Pre-emergent herbicides in stubble – strike or foul?

Kirrily Condon, March 14, 2019

EVER tried walking out onto a 10-pin bowling alley? It’s generally not pretty, often resulting in a rapid and undignified descent to ground level…But that’s just what we need to get pre-emergent herbicides to slide off stubble and into the soil, which can be difficult in higher residue systems.

Rainfall is obviously a key driver in leaching herbicides from stubble before they dissipate, but as we all know rain can be an unpredictable beast. Fortunately, research has shown that some pre-emergent herbicides require far less rainfall to move off stubble and into the soil where they can control germinating weeds.

So, what happens when there’s no rainfall? Research has also shown that some herbicides can remain on stubble for long periods and still be active when rain occurs up to two weeks post-application (two weeks was the longest period tested). This is a pretty valuable attribute for dry sowing – as understandably growers can be reluctant to spend money on premium pre-emergent herbicides if there’s no rain in sight!

This latest research by Dr Yaseen Khalil from the Australian Herbicide Resistance Initiative (AHRI) compared the effect of rainfall on leaching of Sakura (pyroxasulfone), Arcade/Countdown (prosulfocarb) and trifluralin applied to wheat stubble.

In a nutshell, Sakura was the best option in heavy stubble loads, leaching into the soil with just 5 mm rain, even where rainfall was delayed up to 14 days after application. Arcade/Countdown generally required more rainfall to leach into the soil, and only with rainfall up to seven days after application. There appeared to be little trifluralin leached from stubble, even with rainfall one day after application.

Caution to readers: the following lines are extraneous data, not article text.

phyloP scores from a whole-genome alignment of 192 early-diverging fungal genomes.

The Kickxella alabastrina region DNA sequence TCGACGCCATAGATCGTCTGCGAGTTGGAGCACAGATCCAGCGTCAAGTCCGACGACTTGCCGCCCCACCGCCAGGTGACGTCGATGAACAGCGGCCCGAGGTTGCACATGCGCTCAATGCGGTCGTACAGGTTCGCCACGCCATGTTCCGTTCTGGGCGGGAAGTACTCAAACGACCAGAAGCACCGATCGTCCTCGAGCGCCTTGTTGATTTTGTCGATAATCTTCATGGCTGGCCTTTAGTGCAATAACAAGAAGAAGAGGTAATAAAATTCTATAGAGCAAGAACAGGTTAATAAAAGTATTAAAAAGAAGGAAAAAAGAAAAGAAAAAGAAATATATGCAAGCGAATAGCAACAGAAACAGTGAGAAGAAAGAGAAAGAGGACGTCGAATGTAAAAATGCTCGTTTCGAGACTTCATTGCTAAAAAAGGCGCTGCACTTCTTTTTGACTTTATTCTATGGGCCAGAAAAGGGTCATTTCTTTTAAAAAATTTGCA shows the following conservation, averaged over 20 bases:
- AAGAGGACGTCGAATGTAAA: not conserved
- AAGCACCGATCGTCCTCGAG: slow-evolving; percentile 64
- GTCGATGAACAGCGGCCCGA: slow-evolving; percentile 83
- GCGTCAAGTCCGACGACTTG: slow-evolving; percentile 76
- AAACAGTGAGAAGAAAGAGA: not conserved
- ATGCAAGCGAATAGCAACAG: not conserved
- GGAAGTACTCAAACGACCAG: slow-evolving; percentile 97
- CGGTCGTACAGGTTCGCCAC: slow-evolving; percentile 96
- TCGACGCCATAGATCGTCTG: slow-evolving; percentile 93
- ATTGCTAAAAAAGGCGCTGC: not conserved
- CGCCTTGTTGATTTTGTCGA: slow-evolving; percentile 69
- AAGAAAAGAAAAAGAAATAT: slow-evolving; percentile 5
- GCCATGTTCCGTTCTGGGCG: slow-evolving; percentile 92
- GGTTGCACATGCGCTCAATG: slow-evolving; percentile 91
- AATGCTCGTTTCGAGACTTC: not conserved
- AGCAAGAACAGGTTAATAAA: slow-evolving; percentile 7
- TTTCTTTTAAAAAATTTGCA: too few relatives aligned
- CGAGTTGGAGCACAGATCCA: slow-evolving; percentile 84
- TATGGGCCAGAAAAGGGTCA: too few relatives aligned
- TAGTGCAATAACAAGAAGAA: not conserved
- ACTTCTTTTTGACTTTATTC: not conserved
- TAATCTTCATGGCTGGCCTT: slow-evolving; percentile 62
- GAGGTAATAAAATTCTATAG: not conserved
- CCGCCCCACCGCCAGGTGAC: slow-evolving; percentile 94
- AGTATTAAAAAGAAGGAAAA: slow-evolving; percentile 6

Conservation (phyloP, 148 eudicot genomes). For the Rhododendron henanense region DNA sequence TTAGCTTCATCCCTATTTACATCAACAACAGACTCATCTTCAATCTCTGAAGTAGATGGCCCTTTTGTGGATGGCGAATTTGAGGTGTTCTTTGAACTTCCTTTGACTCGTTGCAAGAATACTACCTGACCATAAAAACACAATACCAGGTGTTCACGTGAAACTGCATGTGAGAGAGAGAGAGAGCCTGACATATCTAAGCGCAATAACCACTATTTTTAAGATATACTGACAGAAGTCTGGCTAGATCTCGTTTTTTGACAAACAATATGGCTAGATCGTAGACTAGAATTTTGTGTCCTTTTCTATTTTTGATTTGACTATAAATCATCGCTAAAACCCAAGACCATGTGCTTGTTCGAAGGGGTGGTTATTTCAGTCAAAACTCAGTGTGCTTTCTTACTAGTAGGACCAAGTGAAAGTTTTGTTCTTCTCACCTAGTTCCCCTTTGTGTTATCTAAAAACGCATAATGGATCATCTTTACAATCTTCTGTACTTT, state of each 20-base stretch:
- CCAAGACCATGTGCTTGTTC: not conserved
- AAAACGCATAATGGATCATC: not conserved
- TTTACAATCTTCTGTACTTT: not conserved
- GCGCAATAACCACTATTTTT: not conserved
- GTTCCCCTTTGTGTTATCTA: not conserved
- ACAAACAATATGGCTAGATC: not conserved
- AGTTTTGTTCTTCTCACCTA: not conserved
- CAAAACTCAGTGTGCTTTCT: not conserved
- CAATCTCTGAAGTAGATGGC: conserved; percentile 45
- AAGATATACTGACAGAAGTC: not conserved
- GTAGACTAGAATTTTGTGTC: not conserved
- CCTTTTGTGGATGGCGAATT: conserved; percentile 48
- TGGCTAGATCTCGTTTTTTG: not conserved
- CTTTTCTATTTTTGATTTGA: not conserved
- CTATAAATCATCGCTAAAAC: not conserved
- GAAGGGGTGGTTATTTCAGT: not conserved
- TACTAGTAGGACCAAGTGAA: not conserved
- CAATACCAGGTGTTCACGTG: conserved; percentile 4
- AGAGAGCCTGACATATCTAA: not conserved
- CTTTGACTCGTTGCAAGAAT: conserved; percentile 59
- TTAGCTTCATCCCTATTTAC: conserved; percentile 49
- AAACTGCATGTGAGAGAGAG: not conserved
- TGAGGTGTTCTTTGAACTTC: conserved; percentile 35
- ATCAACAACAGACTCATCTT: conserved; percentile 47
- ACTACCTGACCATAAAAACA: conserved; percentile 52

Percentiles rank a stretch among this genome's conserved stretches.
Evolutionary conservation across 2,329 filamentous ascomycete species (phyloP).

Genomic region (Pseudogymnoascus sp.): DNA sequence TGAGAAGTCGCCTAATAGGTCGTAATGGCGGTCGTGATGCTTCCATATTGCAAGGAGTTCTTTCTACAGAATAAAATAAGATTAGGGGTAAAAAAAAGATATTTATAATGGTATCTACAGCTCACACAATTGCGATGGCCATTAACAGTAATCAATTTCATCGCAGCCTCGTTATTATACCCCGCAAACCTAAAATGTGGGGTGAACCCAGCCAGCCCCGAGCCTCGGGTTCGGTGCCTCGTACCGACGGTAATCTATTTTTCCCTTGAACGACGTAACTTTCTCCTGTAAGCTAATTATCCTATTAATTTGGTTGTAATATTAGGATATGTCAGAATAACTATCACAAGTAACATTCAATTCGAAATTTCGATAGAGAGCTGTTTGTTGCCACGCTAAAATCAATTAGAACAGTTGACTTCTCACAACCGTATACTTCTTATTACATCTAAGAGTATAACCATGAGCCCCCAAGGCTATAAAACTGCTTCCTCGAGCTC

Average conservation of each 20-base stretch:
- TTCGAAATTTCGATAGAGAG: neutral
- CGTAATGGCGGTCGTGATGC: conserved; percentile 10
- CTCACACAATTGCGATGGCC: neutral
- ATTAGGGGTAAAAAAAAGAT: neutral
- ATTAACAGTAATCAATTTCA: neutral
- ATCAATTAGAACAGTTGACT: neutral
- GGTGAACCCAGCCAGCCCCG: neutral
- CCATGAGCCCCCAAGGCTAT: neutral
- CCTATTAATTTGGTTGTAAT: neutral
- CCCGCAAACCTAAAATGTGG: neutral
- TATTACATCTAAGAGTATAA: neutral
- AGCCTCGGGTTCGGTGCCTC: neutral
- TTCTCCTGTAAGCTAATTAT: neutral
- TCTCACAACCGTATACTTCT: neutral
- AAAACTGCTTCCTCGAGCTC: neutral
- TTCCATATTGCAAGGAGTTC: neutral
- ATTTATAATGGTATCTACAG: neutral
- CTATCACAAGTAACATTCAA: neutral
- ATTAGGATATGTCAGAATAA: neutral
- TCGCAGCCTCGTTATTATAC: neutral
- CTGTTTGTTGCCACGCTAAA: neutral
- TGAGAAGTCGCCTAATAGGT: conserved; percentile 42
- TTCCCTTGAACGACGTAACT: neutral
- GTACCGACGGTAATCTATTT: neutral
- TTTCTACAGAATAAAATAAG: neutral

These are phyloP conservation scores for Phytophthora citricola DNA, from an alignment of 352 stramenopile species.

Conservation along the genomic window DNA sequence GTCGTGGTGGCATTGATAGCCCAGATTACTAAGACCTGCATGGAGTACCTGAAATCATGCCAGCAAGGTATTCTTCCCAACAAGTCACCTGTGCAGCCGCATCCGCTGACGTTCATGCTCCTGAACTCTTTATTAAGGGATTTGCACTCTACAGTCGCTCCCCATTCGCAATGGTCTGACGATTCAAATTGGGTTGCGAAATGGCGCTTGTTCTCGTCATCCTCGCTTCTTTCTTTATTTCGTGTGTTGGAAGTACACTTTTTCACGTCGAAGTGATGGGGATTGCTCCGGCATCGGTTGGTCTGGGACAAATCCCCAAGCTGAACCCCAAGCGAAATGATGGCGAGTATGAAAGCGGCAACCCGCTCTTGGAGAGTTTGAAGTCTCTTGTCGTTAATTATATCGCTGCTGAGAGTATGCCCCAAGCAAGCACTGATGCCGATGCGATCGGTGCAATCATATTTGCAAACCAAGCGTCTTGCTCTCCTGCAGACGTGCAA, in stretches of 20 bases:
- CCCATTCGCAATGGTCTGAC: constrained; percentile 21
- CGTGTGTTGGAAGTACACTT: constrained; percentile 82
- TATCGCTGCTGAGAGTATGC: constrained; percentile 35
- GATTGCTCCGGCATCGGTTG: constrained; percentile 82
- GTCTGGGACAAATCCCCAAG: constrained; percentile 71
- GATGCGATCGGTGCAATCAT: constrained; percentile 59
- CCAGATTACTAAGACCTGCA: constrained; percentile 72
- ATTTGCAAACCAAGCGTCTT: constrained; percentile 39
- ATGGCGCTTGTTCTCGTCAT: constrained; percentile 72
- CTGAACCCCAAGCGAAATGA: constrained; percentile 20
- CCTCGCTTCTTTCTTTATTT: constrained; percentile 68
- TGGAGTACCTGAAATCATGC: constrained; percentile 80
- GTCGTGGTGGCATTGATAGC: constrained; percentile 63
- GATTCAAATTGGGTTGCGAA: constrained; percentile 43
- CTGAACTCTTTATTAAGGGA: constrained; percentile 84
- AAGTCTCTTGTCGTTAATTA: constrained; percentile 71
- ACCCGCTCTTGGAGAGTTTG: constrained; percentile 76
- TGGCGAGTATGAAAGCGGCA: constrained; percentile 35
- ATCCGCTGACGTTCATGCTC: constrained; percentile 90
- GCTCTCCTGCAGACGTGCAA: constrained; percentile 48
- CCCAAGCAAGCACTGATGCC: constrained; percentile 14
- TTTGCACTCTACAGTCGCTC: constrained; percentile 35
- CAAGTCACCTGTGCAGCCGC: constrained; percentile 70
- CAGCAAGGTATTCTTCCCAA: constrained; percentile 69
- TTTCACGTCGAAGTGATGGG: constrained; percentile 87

A ‘strike’ for pyroxasulfone! (Cue cheesy bowling alley music…).


Dry sowing

This research is good news for the increasing number of growers who are dry sowing in stubble retained systems. They’re often faced with difficult decisions regarding the use of pre-emergent herbicides in dry conditions, particularly as weed pressure can be high following germinating rainfall.

Sakura (Pyroxasulfone)

Yaseen’s research has shown that just 5mm rain can leach significant quantities of Sakura from a 4t/ha stubble. Even more importantly from a dry sowing perspective, Sakura remained active on the stubble for up to 14 days without rain (it may last longer but this was the limit of the trial treatment). Even then, it was able to be washed into the soil with just 5mm rain.


Arcade/Countdown (Prosulfocarb)

Arcade/Countdown generally needed more rainfall than pyroxasulfone to leach from stubble into the soil. Without rain, prosulfocarb was able to remain active on stubble for up to seven days before it started to dissipate, although there was still some activity up to 14 days.



Under the 4t/ha stubble load used in the trial, rainfall had little impact on leaching trifluralin into the soil more than one day after application and appears to have fully degraded/lost from the stubble within 14 days. Previous research (Grass et al, Bedos et al) has shown that up to 96% of trifluralin volatilises within 48 hours of application.


How the rain falls

Higher rainfall generally caused better leaching of herbicide, particularly if it occurred soon after application. Although rainfall intensity had no significant effect, a single rainfall event of 20mm leached slightly more herbicide from stubble than four 5 mm events over two days. If only we could control it!


Stubble retained seeding systems offer many advantages to crop growth but the efficacy of pre-emergent herbicides is often cited as a negative. Yaseen’s research highlights that not all herbicides behave the same in stubble, and some can perform effectively with limited rainfall – select the right one and you may just bowl a strike.


Rainfall affects leaching of pre-emergent herbicide from wheat residue into the soil

Source: AHRI



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